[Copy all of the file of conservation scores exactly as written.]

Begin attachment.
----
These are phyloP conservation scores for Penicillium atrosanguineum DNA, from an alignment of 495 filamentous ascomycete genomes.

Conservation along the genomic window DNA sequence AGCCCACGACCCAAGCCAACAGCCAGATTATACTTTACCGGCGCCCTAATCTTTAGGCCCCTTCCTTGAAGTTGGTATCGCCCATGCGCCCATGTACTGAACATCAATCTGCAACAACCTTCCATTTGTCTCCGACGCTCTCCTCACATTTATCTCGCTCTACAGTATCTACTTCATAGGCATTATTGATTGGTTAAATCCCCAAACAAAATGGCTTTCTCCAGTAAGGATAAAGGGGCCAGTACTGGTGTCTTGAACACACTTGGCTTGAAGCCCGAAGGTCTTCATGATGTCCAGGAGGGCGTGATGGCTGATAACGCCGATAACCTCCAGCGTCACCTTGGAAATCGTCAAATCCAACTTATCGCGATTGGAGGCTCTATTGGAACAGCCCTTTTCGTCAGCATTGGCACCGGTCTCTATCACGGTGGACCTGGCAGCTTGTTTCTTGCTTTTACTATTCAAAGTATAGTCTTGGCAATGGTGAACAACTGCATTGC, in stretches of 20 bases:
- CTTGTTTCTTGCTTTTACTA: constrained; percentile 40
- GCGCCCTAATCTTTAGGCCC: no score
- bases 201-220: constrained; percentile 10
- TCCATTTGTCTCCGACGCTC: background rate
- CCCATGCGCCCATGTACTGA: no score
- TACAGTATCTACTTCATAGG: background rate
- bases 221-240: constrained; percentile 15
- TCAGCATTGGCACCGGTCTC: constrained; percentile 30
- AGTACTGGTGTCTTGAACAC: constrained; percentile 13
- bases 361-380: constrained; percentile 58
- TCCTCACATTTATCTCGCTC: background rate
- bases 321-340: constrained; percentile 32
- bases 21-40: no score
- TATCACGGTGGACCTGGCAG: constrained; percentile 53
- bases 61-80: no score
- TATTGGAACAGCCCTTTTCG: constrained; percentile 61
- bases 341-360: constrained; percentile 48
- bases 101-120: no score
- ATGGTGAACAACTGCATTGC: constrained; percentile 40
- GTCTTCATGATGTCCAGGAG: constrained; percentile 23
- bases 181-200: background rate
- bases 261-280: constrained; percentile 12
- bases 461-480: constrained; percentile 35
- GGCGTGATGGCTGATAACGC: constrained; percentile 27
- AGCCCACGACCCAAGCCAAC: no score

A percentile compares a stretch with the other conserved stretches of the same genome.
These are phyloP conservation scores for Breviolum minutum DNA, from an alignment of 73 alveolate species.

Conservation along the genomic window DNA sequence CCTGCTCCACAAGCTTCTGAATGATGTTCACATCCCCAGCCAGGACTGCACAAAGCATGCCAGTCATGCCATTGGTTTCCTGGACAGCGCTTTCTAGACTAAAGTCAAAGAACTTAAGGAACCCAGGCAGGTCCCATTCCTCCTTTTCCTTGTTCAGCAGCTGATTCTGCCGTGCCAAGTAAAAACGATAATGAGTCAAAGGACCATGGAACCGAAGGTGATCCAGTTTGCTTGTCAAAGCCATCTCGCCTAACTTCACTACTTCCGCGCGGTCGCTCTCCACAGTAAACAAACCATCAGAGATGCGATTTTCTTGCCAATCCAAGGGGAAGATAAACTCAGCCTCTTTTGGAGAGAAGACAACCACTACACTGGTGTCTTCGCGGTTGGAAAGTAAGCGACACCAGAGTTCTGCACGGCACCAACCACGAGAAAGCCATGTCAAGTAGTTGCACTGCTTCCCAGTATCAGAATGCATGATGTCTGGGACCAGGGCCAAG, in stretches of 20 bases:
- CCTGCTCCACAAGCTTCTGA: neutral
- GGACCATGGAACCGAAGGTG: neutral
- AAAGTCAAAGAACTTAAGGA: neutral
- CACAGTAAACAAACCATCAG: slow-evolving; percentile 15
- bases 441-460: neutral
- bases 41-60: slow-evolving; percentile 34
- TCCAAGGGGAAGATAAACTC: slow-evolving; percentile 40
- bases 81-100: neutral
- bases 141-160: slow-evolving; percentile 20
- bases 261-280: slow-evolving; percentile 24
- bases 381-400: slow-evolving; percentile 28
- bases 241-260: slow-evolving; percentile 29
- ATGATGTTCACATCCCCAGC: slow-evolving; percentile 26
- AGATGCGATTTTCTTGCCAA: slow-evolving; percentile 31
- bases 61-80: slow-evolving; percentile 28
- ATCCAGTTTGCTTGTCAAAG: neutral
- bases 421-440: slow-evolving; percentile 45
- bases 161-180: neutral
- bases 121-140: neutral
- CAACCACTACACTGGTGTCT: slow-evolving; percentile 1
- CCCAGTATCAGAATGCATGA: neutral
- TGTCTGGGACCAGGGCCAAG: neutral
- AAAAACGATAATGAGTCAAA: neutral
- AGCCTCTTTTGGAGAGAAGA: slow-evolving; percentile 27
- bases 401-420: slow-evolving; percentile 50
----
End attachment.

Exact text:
These are phyloP conservation scores for Penicillium atrosanguineum DNA, from an alignment of 495 filamentous ascomycete genomes.

Conservation along the genomic window DNA sequence AGCCCACGACCCAAGCCAACAGCCAGATTATACTTTACCGGCGCCCTAATCTTTAGGCCCCTTCCTTGAAGTTGGTATCGCCCATGCGCCCATGTACTGAACATCAATCTGCAACAACCTTCCATTTGTCTCCGACGCTCTCCTCACATTTATCTCGCTCTACAGTATCTACTTCATAGGCATTATTGATTGGTTAAATCCCCAAACAAAATGGCTTTCTCCAGTAAGGATAAAGGGGCCAGTACTGGTGTCTTGAACACACTTGGCTTGAAGCCCGAAGGTCTTCATGATGTCCAGGAGGGCGTGATGGCTGATAACGCCGATAACCTCCAGCGTCACCTTGGAAATCGTCAAATCCAACTTATCGCGATTGGAGGCTCTATTGGAACAGCCCTTTTCGTCAGCATTGGCACCGGTCTCTATCACGGTGGACCTGGCAGCTTGTTTCTTGCTTTTACTATTCAAAGTATAGTCTTGGCAATGGTGAACAACTGCATTGC, in stretches of 20 bases:
- CTTGTTTCTTGCTTTTACTA: constrained; percentile 40
- GCGCCCTAATCTTTAGGCCC: no score
- bases 201-220: constrained; percentile 10
- TCCATTTGTCTCCGACGCTC: background rate
- CCCATGCGCCCATGTACTGA: no score
- TACAGTATCTACTTCATAGG: background rate
- bases 221-240: constrained; percentile 15
- TCAGCATTGGCACCGGTCTC: constrained; percentile 30
- AGTACTGGTGTCTTGAACAC: constrained; percentile 13
- bases 361-380: constrained; percentile 58
- TCCTCACATTTATCTCGCTC: background rate
- bases 321-340: constrained; percentile 32
- bases 21-40: no score
- TATCACGGTGGACCTGGCAG: constrained; percentile 53
- bases 61-80: no score
- TATTGGAACAGCCCTTTTCG: constrained; percentile 61
- bases 341-360: constrained; percentile 48
- bases 101-120: no score
- ATGGTGAACAACTGCATTGC: constrained; percentile 40
- GTCTTCATGATGTCCAGGAG: constrained; percentile 23
- bases 181-200: background rate
- bases 261-280: constrained; percentile 12
- bases 461-480: constrained; percentile 35
- GGCGTGATGGCTGATAACGC: constrained; percentile 27
- AGCCCACGACCCAAGCCAAC: no score

A percentile compares a stretch with the other conserved stretches of the same genome.
These are phyloP conservation scores for Breviolum minutum DNA, from an alignment of 73 alveolate species.

Conservation along the genomic window DNA sequence CCTGCTCCACAAGCTTCTGAATGATGTTCACATCCCCAGCCAGGACTGCACAAAGCATGCCAGTCATGCCATTGGTTTCCTGGACAGCGCTTTCTAGACTAAAGTCAAAGAACTTAAGGAACCCAGGCAGGTCCCATTCCTCCTTTTCCTTGTTCAGCAGCTGATTCTGCCGTGCCAAGTAAAAACGATAATGAGTCAAAGGACCATGGAACCGAAGGTGATCCAGTTTGCTTGTCAAAGCCATCTCGCCTAACTTCACTACTTCCGCGCGGTCGCTCTCCACAGTAAACAAACCATCAGAGATGCGATTTTCTTGCCAATCCAAGGGGAAGATAAACTCAGCCTCTTTTGGAGAGAAGACAACCACTACACTGGTGTCTTCGCGGTTGGAAAGTAAGCGACACCAGAGTTCTGCACGGCACCAACCACGAGAAAGCCATGTCAAGTAGTTGCACTGCTTCCCAGTATCAGAATGCATGATGTCTGGGACCAGGGCCAAG, in stretches of 20 bases:
- CCTGCTCCACAAGCTTCTGA: neutral
- GGACCATGGAACCGAAGGTG: neutral
- AAAGTCAAAGAACTTAAGGA: neutral
- CACAGTAAACAAACCATCAG: slow-evolving; percentile 15
- bases 441-460: neutral
- bases 41-60: slow-evolving; percentile 34
- TCCAAGGGGAAGATAAACTC: slow-evolving; percentile 40
- bases 81-100: neutral
- bases 141-160: slow-evolving; percentile 20
- bases 261-280: slow-evolving; percentile 24
- bases 381-400: slow-evolving; percentile 28
- bases 241-260: slow-evolving; percentile 29
- ATGATGTTCACATCCCCAGC: slow-evolving; percentile 26
- AGATGCGATTTTCTTGCCAA: slow-evolving; percentile 31
- bases 61-80: slow-evolving; percentile 28
- ATCCAGTTTGCTTGTCAAAG: neutral
- bases 421-440: slow-evolving; percentile 45
- bases 161-180: neutral
- bases 121-140: neutral
- CAACCACTACACTGGTGTCT: slow-evolving; percentile 1
- CCCAGTATCAGAATGCATGA: neutral
- TGTCTGGGACCAGGGCCAAG: neutral
- AAAAACGATAATGAGTCAAA: neutral
- AGCCTCTTTTGGAGAGAAGA: slow-evolving; percentile 27
- bases 401-420: slow-evolving; percentile 50